The objective of this session is to investigate the character of interlinkages between SDG6 and other SDGs in the urban context and to present case studies and innovative methods and tools that address these synergies and trade-offs. Central questions for this session are: How does the localization of SDG6 affect the localization of other SDGs in the urban context (and vice versa)? How can innovative tools and methods encourage synergies between SDGs in the urban context? What is the potential of decentralized approaches, participative planning and nature-based solutions to address SDG interlinkages in the urban context?
After the presentations, we invite participants and speakers to engage in an interactive simulation model to solve an urban development challenge that includes interlinkages between SDG6 and other SDGs.
Hosted by: Thammarat Koottatep (AIT), Frank Fladerer and Hendra Gupta (BORDA)
Association of Southeast Asian Nations (ASEAN), as a single entity, would rank as the seventh-largest economy in the world. The region comprises some of the largest and the fastest-growing cities of the world. The booming cities of Southeast Asia account for more than 65 per cent of the region’s GDP today, and more than 90 million people are expected to move to urban areas by 2030. Creating cities with a high quality of life will demand some $7 trillion in investment in infrastructure, housing, and commercial space.
The whole developing process increases the demand for resources, consumptions and eventually locate pressures to resource security as well as disposal of waste. Nature’s capacity to regenerate resources that human needs is currently overwhelmed by the continuously increasing demand. Technology application and approaches to treat wastewater and solid waste are crucial to support nature’s regeneration process. Taking urban area as a starting point in dealing with water security and climate change offers enormous potential for its concentration of population.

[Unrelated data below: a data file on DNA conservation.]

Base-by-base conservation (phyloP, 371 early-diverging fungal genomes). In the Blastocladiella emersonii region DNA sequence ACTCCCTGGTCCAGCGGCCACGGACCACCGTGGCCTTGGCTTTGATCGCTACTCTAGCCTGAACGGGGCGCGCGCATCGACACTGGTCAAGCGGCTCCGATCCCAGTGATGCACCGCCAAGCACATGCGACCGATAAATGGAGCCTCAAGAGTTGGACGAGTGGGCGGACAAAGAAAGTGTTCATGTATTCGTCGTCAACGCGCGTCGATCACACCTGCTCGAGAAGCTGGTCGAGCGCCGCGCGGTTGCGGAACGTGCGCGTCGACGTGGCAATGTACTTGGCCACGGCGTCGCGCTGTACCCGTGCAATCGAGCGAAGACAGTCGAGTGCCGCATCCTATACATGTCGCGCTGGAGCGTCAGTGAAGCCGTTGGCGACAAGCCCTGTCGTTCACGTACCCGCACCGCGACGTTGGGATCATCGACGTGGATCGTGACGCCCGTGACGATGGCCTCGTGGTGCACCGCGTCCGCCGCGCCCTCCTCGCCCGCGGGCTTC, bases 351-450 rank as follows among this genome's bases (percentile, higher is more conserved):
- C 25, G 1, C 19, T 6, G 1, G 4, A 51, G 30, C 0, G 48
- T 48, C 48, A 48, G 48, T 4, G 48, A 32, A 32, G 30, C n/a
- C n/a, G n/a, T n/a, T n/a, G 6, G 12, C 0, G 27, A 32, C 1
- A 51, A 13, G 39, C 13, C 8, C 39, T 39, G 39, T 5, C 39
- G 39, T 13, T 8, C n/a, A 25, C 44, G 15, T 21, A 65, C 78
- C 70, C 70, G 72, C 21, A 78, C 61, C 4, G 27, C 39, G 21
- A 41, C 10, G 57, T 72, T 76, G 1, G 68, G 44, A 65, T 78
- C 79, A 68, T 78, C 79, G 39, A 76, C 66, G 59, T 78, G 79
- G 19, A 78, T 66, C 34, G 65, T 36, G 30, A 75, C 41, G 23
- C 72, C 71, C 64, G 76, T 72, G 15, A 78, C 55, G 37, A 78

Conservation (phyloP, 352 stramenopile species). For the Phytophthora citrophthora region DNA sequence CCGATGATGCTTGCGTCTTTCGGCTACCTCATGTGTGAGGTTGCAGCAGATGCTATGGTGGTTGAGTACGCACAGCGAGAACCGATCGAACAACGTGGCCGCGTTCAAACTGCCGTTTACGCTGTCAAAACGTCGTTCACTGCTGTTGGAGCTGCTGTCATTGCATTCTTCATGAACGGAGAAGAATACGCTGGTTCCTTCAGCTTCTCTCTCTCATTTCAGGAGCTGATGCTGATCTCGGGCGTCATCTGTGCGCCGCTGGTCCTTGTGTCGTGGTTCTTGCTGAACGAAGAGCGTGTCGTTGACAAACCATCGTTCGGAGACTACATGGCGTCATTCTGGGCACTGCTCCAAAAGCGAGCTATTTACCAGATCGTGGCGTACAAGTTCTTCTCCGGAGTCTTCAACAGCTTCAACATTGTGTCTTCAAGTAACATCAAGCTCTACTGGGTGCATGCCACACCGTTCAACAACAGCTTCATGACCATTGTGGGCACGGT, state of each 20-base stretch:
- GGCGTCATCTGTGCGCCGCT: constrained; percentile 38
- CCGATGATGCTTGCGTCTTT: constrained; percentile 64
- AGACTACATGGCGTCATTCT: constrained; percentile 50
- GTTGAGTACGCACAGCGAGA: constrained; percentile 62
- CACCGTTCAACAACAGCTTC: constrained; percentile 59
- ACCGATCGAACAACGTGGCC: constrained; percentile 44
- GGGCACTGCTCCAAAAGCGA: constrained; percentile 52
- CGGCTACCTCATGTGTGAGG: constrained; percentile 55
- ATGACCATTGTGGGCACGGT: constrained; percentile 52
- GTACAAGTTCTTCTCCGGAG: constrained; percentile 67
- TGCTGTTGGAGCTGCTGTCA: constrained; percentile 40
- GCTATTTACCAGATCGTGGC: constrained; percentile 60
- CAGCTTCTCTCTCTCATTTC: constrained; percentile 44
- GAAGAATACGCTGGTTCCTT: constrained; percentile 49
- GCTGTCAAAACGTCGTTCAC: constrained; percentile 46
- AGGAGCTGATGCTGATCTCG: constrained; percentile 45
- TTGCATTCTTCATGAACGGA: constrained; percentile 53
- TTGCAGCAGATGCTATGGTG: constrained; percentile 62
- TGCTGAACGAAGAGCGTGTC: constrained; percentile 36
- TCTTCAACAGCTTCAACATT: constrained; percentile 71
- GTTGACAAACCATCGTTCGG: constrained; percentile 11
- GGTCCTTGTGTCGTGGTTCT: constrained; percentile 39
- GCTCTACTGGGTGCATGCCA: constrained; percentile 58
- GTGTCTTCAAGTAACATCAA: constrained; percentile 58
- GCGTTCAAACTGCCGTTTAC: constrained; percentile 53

Local and national governments increase investment in sanitation infrastructure development, while development banks offer the opportunity to scale up investment and access to sanitation infrastructures supporting the governments’ initiation. Manufacturers of water and wastewater treatment technology play important roles in securing water and dealing with climate change as well as ensuring that the investments in the sanitation sector yield the expected impact. Standards for water and sanitation products are a necessity to push mutual market access as well as the realization of technical interoperability and compatibility of products, enhancing trade in goods and services. Application of standards ensures that only tested and quality technology products are offered in the market.
Asian Institute of Technology Thailand in collaboration with Bremen Overseas Research and Development Association organise this session to present the sanitation sector’s contribution to water security and climate change within an urban context. The session focuses on the contribution of standardization on decentralized wastewater treatment technology to achieve SDG 6 on ‘Clean Water and Sanitation’ and 11 on ‘Sustainable Cities’. The session brings forward the idea of a common standard or a mutual recognition of testing prefabricated residential wastewater treatment products to the ASEAN community and highlights urban decision-makers’ specific and direct intervention to safeguard urban waters.